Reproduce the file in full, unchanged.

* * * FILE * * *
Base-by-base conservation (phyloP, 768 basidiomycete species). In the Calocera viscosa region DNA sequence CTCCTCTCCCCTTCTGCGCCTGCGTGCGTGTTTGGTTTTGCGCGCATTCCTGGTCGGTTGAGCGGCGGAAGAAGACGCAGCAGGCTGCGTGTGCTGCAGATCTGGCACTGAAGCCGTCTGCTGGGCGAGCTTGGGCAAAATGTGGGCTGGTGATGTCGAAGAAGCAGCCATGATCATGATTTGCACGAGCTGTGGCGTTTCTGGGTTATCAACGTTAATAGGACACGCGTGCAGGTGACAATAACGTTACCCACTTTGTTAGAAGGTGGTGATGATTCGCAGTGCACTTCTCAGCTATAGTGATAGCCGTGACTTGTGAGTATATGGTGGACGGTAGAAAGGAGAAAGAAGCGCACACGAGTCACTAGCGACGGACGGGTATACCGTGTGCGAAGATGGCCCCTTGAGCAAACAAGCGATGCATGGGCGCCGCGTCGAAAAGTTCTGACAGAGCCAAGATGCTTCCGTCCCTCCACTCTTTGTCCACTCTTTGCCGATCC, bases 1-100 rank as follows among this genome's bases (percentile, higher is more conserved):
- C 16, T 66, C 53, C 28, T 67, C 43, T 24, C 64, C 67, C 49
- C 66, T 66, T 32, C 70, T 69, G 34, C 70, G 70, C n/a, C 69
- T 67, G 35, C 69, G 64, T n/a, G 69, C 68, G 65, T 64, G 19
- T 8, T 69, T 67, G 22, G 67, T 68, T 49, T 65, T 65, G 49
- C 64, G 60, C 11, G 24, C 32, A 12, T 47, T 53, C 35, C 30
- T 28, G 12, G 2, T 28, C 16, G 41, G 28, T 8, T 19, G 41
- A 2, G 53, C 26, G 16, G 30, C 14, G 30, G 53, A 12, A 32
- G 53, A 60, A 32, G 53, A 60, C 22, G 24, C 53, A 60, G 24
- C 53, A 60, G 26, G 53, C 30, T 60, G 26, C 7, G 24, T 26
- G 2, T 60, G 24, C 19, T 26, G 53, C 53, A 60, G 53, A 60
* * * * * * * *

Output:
Base-by-base conservation (phyloP, 768 basidiomycete species). In the Calocera viscosa region DNA sequence CTCCTCTCCCCTTCTGCGCCTGCGTGCGTGTTTGGTTTTGCGCGCATTCCTGGTCGGTTGAGCGGCGGAAGAAGACGCAGCAGGCTGCGTGTGCTGCAGATCTGGCACTGAAGCCGTCTGCTGGGCGAGCTTGGGCAAAATGTGGGCTGGTGATGTCGAAGAAGCAGCCATGATCATGATTTGCACGAGCTGTGGCGTTTCTGGGTTATCAACGTTAATAGGACACGCGTGCAGGTGACAATAACGTTACCCACTTTGTTAGAAGGTGGTGATGATTCGCAGTGCACTTCTCAGCTATAGTGATAGCCGTGACTTGTGAGTATATGGTGGACGGTAGAAAGGAGAAAGAAGCGCACACGAGTCACTAGCGACGGACGGGTATACCGTGTGCGAAGATGGCCCCTTGAGCAAACAAGCGATGCATGGGCGCCGCGTCGAAAAGTTCTGACAGAGCCAAGATGCTTCCGTCCCTCCACTCTTTGTCCACTCTTTGCCGATCC, bases 1-100 rank as follows among this genome's bases (percentile, higher is more conserved):
- C 16, T 66, C 53, C 28, T 67, C 43, T 24, C 64, C 67, C 49
- C 66, T 66, T 32, C 70, T 69, G 34, C 70, G 70, C n/a, C 69
- T 67, G 35, C 69, G 64, T n/a, G 69, C 68, G 65, T 64, G 19
- T 8, T 69, T 67, G 22, G 67, T 68, T 49, T 65, T 65, G 49
- C 64, G 60, C 11, G 24, C 32, A 12, T 47, T 53, C 35, C 30
- T 28, G 12, G 2, T 28, C 16, G 41, G 28, T 8, T 19, G 41
- A 2, G 53, C 26, G 16, G 30, C 14, G 30, G 53, A 12, A 32
- G 53, A 60, A 32, G 53, A 60, C 22, G 24, C 53, A 60, G 24
- C 53, A 60, G 26, G 53, C 30, T 60, G 26, C 7, G 24, T 26
- G 2, T 60, G 24, C 19, T 26, G 53, C 53, A 60, G 53, A 60